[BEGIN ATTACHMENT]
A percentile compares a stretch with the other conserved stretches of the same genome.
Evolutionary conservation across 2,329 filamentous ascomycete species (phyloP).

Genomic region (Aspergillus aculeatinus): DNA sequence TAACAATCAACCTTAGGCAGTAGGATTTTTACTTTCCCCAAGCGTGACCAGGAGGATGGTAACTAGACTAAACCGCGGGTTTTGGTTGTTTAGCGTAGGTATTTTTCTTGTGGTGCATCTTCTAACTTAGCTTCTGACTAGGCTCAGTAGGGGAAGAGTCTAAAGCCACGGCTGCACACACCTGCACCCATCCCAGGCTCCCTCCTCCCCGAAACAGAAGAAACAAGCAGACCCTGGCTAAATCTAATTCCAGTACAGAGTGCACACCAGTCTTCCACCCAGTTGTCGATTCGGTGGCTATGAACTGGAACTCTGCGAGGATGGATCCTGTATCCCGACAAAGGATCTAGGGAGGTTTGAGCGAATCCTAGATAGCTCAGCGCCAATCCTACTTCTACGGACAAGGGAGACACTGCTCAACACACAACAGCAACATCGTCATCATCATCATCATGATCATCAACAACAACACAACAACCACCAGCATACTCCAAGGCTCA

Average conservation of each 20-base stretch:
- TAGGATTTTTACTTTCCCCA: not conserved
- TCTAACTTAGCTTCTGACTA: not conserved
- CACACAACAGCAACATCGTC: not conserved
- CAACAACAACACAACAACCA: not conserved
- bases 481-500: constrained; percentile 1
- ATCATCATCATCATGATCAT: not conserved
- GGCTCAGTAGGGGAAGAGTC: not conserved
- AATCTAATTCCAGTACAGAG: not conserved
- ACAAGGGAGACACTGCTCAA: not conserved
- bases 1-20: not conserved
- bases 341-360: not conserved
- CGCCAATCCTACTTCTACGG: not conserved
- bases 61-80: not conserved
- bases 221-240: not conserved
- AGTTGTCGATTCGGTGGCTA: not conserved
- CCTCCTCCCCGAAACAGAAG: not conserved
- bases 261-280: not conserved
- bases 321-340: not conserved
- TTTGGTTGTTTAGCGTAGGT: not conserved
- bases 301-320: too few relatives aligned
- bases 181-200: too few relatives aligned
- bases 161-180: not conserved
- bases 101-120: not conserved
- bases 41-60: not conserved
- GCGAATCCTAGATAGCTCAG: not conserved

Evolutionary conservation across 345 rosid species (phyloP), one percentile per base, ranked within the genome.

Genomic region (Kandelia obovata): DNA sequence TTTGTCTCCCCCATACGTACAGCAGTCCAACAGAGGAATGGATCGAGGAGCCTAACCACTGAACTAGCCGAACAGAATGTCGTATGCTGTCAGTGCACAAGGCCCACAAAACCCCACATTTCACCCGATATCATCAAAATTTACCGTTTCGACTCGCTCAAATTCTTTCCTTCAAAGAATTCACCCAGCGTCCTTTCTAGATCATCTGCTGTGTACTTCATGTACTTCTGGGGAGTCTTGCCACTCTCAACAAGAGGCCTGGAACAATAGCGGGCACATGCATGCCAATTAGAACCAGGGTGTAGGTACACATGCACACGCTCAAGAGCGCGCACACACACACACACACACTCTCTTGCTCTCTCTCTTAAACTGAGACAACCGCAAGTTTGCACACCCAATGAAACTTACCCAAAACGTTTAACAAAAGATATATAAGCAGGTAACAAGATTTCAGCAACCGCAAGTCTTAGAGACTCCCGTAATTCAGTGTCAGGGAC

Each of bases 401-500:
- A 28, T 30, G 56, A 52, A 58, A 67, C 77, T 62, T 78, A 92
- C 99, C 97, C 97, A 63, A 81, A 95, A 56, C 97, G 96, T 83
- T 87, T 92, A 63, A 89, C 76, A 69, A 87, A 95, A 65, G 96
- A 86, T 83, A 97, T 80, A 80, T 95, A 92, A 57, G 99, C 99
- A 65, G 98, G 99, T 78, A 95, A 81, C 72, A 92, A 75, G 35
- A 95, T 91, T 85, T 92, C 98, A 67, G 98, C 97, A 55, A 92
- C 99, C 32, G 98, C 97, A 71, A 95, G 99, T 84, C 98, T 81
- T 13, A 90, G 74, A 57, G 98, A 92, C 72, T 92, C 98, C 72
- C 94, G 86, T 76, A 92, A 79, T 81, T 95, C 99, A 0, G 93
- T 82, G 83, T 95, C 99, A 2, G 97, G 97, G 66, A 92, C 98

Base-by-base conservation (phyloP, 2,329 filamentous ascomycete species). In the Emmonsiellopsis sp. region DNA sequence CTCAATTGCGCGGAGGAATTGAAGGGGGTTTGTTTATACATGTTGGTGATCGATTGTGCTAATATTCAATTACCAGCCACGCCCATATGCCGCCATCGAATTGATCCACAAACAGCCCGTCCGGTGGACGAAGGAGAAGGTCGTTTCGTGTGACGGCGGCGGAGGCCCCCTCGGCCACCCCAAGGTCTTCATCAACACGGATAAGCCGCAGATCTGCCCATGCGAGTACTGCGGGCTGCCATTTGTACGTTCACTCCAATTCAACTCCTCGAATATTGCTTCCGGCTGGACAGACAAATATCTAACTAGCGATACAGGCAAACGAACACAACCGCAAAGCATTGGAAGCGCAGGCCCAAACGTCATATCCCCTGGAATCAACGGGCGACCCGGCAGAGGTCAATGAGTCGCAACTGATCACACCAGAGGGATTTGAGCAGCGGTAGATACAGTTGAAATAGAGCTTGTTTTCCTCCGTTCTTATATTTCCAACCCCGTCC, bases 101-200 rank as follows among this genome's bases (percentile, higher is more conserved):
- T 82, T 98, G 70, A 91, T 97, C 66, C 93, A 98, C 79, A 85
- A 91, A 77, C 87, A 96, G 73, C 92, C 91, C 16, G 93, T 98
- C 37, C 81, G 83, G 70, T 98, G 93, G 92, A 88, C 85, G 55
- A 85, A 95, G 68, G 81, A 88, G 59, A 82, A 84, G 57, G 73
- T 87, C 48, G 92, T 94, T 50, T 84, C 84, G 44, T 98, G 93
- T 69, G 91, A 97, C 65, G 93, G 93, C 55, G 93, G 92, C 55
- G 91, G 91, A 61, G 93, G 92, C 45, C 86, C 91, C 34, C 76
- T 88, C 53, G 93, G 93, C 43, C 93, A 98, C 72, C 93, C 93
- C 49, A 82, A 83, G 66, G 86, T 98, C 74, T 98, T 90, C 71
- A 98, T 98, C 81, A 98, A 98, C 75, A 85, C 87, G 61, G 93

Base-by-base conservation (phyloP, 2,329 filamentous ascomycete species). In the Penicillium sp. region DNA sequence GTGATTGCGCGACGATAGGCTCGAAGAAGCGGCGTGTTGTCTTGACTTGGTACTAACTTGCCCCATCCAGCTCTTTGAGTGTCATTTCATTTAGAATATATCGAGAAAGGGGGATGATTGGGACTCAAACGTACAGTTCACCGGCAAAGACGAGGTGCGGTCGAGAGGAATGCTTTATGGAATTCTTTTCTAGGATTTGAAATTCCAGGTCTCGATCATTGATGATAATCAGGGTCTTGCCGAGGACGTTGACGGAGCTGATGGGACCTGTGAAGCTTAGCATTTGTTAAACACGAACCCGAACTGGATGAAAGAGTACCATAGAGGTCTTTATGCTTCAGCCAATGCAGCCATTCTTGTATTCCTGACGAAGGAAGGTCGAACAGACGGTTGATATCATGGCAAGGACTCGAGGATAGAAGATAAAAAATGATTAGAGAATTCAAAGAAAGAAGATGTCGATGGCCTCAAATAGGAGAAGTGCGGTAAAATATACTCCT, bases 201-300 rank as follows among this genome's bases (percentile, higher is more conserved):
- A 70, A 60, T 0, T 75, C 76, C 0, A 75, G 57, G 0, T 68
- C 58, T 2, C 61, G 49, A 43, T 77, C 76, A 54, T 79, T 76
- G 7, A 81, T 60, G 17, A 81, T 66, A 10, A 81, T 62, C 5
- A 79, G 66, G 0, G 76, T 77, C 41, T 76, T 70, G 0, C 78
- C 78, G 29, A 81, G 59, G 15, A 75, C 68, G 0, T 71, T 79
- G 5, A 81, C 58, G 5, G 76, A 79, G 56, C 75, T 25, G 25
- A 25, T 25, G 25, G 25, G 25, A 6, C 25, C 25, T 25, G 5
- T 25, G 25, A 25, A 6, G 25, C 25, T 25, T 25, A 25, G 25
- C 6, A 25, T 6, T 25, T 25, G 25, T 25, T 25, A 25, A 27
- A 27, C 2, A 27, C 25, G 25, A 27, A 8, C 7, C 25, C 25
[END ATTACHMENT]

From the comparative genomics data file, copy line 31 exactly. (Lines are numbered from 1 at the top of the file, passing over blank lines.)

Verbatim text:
Genomic region (Kandelia obovata): DNA sequence TTTGTCTCCCCCATACGTACAGCAGTCCAACAGAGGAATGGATCGAGGAGCCTAACCACTGAACTAGCCGAACAGAATGTCGTATGCTGTCAGTGCACAAGGCCCACAAAACCCCACATTTCACCCGATATCATCAAAATTTACCGTTTCGACTCGCTCAAATTCTTTCCTTCAAAGAATTCACCCAGCGTCCTTTCTAGATCATCTGCTGTGTACTTCATGTACTTCTGGGGAGTCTTGCCACTCTCAACAAGAGGCCTGGAACAATAGCGGGCACATGCATGCCAATTAGAACCAGGGTGTAGGTACACATGCACACGCTCAAGAGCGCGCACACACACACACACACACTCTCTTGCTCTCTCTCTTAAACTGAGACAACCGCAAGTTTGCACACCCAATGAAACTTACCCAAAACGTTTAACAAAAGATATATAAGCAGGTAACAAGATTTCAGCAACCGCAAGTCTTAGAGACTCCCGTAATTCAGTGTCAGGGAC